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Winning Abstracts from the 2015 Medical Student Abstract Competition: Diffuse lymphadenopathy and weight loss of unknown etiology: A case of HLH in the outpatient setting

Winning Abstracts from the 2015 Medical Student Abstract Competition: Diffuse lymphadenopathy and weight loss of unknown etiology: A case of HLH in the outpatient setting

First Author: Abdul-Razaq Adeniyi, Sidney Kimmel Medical College, Thomas Jefferson University, Class of 2015

Hemaphagocytic lymphcytosis (HLH) is characterized by progressive histiocytic proliferation of non-malignant lymphocytes and macrophages. Excessive proliferation of these cells is the result of unchecked immune cell activation which leads to abnormal inflammation and tissue destruction. There is generally impaired regulatory activity of natural killer cells and cytotoxic lymphocytes leading to excessive activation of macrophages with abnormal cytokine release. The disease has both sporadic and familial presentations. Familial or primary HLH is a heritable disorder that is associated with 1 of 5 identified gene abnormalities, and symptoms usually present within the first few months of life. Sporadic or secondary HLH is often triggered by activation of the immune system during infections, autoimmune disorders, or other inflammatory states and can present at any age.

A 32 year old African American female presented to the outpatient adult medicine office of Wilmington Hospital complaining of 2 weeks of intermittent left leg and hand cramping with associated numbness. The symptoms were not triggered by any specific activities and were the latest symptoms in a presentation that included 3 months of persistent high grade fevers, chills, night sweats, fatigue, progressively worsening dyspnea on exertion, abdominal distention, poor appetite with associated nausea and vomiting, and a 25 pound weight loss. She was also concerned about worsening "yellowing of her eyes" over the last 2 months. Her physical exam was significant for scleral icterus, hepatomegaly and inguinal lymphadenopathy. She presented to the emergency room 2 months ago with similar symptoms and left neck swelling. At that point, imaging, including a PET scan, had demonstrated diffuse bulky lymphadenopathy and hepatosplenomegaly. Blood cultures were negative and viral assays ruled out HIV, CMV, EBV and hepatitis. She underwent a cervical lymph node biopsy and bone marrow biopsy that was consistent with lymphohistiocytic proliferation but negative for lymphoma. Repeat viral assays remained negative and she was subsequently referred to infectious disease for further workup. The diagnosis of HLH was made soon after.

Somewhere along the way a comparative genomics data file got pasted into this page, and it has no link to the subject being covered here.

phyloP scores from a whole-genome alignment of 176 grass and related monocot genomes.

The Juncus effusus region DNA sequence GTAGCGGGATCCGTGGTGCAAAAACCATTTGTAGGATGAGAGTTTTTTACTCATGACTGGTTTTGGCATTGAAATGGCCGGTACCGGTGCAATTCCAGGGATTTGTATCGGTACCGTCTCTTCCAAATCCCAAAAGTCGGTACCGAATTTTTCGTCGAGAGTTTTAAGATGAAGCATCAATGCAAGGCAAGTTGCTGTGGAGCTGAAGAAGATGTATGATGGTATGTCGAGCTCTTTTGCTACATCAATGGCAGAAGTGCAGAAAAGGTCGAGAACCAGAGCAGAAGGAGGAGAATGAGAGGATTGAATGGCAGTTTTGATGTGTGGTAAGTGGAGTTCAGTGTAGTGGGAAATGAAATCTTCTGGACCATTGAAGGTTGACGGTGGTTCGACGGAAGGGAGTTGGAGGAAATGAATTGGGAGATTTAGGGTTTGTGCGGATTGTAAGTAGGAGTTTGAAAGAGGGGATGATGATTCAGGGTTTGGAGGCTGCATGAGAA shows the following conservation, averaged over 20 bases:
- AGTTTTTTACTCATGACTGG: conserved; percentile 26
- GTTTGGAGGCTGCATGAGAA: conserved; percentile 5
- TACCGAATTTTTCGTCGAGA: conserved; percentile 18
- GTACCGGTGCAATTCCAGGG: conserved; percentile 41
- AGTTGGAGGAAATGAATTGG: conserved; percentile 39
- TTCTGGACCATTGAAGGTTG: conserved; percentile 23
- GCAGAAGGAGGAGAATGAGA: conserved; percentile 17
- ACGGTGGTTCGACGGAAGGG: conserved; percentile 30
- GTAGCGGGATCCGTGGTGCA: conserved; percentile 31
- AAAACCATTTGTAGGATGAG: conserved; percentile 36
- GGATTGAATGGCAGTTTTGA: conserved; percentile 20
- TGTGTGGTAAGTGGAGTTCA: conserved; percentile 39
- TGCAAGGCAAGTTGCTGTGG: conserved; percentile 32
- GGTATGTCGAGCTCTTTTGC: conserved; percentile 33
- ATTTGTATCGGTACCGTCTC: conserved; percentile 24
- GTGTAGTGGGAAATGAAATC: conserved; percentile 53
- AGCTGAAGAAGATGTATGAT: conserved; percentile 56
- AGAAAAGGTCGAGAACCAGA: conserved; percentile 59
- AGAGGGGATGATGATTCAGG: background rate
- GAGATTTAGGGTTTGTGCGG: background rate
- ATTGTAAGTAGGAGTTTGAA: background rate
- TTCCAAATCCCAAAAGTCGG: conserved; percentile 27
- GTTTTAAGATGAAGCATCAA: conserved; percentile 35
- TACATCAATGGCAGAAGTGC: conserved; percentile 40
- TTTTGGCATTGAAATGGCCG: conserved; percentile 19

HLH, though rare, should be strongly considered in presentations of diffuse lymphyadenopathy and weight loss as demonstrated by this case. The presentation is similar to more frequently considered etiologies such as HIV and B-cell lymphomas, and as a result is often not considered until much later in the diagnostic work up. Delayed diagnosis significantly increases the risk of mortality as prompt induction of immunotherapy is essential for survival. Earlier consideration of this disease entity during the work up phase might facilitate prompter treatment and eliminate unnecessary repeat testing.

Back to July 2015 Issue of IMpact